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English Spelling

November 17, 2021

Spelling is an important skill for appearing to be intelligent and educated. Notice I said “appearing.” Being a good speller doesn’t prove intelligence. But readers can be harsh about bad spelling, even for the most “innocent” errors—perhaps especially for the innocent errors. Example: it’s does not equal its. Mixing these up in certain circumstances makes readers think the writer is ill educated. No writer wants that.

Checking documents for spelling is a must. I’m amazed at the people who leave the most obvious spelling errors in important documents simply because they forgot to run spell check. Of course, we all have to remember that computer spell checkers are not foolproof. Only good spellers can make proper use of computer spell checkers!

As a boy, I was taught to read by the “see and say” method. I never learned  phonics. Actually, knowing phonics won’t automatically make anyone a good speller either. English has a complex pronunciation system. What we see is not always what we say. Many English words have surprising pronunciations.

English does have some handy guidelines for spelling. Potatoes: -es after an o and a consonant. Or churches and foxes. When we emphasize a pluralized syllable, we usually add –es. Nouns and their related adjectives often  have different spellings. See callus and callous.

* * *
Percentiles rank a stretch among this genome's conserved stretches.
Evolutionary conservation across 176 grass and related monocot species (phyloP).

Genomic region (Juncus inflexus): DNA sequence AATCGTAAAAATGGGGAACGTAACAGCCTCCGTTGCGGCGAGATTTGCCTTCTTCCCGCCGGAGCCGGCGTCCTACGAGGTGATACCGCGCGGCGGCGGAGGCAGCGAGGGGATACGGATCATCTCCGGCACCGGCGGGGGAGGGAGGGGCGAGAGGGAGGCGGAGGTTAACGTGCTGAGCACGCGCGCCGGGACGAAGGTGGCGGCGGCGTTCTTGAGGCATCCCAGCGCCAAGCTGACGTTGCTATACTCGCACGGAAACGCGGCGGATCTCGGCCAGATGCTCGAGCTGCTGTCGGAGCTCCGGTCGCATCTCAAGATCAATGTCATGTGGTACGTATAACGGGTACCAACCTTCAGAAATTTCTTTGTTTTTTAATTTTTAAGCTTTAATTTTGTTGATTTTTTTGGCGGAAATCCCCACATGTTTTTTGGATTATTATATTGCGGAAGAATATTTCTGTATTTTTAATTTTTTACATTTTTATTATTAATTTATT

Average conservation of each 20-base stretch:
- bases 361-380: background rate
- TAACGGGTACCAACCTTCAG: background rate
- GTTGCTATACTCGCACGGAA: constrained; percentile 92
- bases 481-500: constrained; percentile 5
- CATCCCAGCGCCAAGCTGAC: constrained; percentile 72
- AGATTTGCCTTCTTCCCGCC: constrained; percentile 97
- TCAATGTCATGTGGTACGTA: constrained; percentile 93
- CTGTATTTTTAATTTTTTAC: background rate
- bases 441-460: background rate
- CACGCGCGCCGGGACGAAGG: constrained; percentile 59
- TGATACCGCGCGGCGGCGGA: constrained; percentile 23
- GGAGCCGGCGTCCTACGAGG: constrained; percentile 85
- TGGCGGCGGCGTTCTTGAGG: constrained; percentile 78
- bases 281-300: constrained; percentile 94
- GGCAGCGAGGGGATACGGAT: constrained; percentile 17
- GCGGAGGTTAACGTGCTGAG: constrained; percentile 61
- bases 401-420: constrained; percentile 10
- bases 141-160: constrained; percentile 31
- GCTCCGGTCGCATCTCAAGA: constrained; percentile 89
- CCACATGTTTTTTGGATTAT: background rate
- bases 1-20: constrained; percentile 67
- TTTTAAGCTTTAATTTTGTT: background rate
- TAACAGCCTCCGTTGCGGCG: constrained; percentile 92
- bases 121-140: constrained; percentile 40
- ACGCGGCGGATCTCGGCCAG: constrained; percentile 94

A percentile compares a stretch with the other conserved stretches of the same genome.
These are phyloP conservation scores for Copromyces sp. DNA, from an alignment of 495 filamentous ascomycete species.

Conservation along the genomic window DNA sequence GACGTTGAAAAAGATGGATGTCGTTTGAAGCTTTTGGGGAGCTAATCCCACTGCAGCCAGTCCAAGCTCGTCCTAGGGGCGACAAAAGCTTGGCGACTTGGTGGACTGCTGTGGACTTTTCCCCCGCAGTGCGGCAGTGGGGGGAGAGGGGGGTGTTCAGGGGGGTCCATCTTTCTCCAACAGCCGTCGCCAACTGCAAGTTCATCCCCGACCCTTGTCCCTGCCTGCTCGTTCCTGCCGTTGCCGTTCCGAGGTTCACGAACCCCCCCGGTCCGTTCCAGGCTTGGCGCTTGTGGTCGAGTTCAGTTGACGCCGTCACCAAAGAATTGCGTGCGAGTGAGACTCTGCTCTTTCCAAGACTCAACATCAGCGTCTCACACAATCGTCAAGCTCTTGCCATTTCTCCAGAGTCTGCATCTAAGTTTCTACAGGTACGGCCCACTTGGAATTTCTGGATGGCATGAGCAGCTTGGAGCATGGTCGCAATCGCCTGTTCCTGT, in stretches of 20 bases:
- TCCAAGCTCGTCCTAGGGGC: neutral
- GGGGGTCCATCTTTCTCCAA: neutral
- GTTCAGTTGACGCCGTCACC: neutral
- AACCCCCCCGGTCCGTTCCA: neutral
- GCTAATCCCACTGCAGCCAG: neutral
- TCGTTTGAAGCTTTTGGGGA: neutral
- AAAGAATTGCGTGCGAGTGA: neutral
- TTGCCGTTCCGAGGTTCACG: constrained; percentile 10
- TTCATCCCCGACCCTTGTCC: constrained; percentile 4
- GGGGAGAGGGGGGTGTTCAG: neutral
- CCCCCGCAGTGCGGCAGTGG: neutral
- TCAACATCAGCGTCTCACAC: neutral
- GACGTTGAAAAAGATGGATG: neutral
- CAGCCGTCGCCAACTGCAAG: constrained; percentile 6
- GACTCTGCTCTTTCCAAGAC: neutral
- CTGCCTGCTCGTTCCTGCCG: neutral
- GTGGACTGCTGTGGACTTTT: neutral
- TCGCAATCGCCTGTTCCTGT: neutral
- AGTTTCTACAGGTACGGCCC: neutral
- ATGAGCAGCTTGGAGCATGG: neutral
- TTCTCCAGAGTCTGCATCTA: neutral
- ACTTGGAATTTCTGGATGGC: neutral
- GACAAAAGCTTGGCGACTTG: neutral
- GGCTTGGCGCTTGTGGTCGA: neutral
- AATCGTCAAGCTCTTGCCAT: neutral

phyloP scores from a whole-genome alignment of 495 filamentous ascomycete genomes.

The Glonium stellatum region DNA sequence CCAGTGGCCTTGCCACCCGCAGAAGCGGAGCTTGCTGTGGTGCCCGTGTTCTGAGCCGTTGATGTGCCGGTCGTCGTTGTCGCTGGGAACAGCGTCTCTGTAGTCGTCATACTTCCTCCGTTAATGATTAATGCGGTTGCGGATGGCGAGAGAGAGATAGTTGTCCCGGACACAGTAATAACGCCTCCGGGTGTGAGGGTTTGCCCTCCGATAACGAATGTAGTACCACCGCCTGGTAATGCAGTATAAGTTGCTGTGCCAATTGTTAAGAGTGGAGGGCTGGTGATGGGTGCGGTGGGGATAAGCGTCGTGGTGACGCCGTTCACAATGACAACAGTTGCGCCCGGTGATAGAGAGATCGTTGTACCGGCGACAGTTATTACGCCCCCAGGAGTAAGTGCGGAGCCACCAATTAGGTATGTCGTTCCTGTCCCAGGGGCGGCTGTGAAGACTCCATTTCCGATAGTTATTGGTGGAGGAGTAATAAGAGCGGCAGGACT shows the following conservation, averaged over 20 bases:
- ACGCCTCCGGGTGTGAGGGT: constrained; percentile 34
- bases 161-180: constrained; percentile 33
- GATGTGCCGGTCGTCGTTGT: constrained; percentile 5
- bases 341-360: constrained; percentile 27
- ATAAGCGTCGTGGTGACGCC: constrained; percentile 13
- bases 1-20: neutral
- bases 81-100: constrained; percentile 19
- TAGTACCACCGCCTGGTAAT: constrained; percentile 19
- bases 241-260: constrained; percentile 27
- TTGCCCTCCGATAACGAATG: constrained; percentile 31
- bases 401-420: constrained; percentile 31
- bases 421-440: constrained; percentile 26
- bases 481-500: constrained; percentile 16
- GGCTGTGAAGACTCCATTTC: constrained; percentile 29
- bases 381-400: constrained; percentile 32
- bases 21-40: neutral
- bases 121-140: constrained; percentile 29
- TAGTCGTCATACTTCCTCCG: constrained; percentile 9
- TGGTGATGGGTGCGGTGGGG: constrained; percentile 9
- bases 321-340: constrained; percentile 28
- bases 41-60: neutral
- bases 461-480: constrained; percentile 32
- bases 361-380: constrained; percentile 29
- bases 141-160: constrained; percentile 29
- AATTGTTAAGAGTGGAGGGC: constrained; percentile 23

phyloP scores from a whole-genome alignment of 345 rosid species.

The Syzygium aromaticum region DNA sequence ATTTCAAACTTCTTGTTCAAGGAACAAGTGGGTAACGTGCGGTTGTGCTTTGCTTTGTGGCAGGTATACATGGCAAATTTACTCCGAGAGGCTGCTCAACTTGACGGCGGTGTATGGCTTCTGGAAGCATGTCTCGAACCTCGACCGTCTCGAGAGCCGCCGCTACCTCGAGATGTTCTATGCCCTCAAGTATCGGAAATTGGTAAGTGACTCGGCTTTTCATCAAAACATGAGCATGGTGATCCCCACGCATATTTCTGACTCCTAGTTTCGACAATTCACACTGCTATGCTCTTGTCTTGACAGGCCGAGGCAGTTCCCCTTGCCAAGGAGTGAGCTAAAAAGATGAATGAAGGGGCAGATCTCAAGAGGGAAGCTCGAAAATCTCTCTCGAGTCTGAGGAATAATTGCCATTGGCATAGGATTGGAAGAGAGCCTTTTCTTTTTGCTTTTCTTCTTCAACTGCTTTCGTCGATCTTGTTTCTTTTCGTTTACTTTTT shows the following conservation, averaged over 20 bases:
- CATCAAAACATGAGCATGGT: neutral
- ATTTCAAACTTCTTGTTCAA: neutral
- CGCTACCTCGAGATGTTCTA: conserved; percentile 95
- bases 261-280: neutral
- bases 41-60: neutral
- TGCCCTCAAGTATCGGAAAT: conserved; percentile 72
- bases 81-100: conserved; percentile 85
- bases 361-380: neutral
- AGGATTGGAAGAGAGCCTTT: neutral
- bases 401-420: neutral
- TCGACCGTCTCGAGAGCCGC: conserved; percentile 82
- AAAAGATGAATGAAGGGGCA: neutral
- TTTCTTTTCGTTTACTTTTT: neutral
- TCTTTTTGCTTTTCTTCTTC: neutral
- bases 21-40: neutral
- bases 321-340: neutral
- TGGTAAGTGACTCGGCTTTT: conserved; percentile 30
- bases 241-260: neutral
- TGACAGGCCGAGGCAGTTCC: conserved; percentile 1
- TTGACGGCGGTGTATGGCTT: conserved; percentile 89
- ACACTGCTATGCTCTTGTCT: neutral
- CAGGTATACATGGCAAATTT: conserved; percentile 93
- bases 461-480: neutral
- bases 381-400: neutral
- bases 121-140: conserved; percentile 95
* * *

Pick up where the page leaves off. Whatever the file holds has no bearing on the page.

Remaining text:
Modern English is a tough to spell because of its historical development from at least three languages over time. In American English today there are 40 sounds, but 200 pronunciations of those sounds. English is a highly conservative language because we keep the same spelling even though pronunciation changes. In the 14th C the word knight was pronounced “kuh-nee-guh-tuh.” We are stuck with the old spelling, but that’s good. The word knight, the way it looks, has garnered a ton of significance.  

Simplify English spelling? Forget it! We’ve grown used to the look of the word knight. We have an emotional attachment to the word. Consider the same sound, night. Same sounds, completely different emotions. Each word could be simplified to nite. But this change would be revolting to experienced English readers!

If we modernized English spelling, we couldn’t read older books. Remember too that English is a world language. There are more ESL speakers than native speakers of English. That’s amazing.

If we changed spelling, it would have to change for all speakers around the world. But each group of English speakers pronounces words slightly differently. But English spelling is still amazingly uniform.

Before 1755, there was a lot of variation in English spelling, but in that year the English author Samuel Johnson published the first great dictionary of the English language. From that point on, English spelling has tended to standardization. And that’s good for the whole world!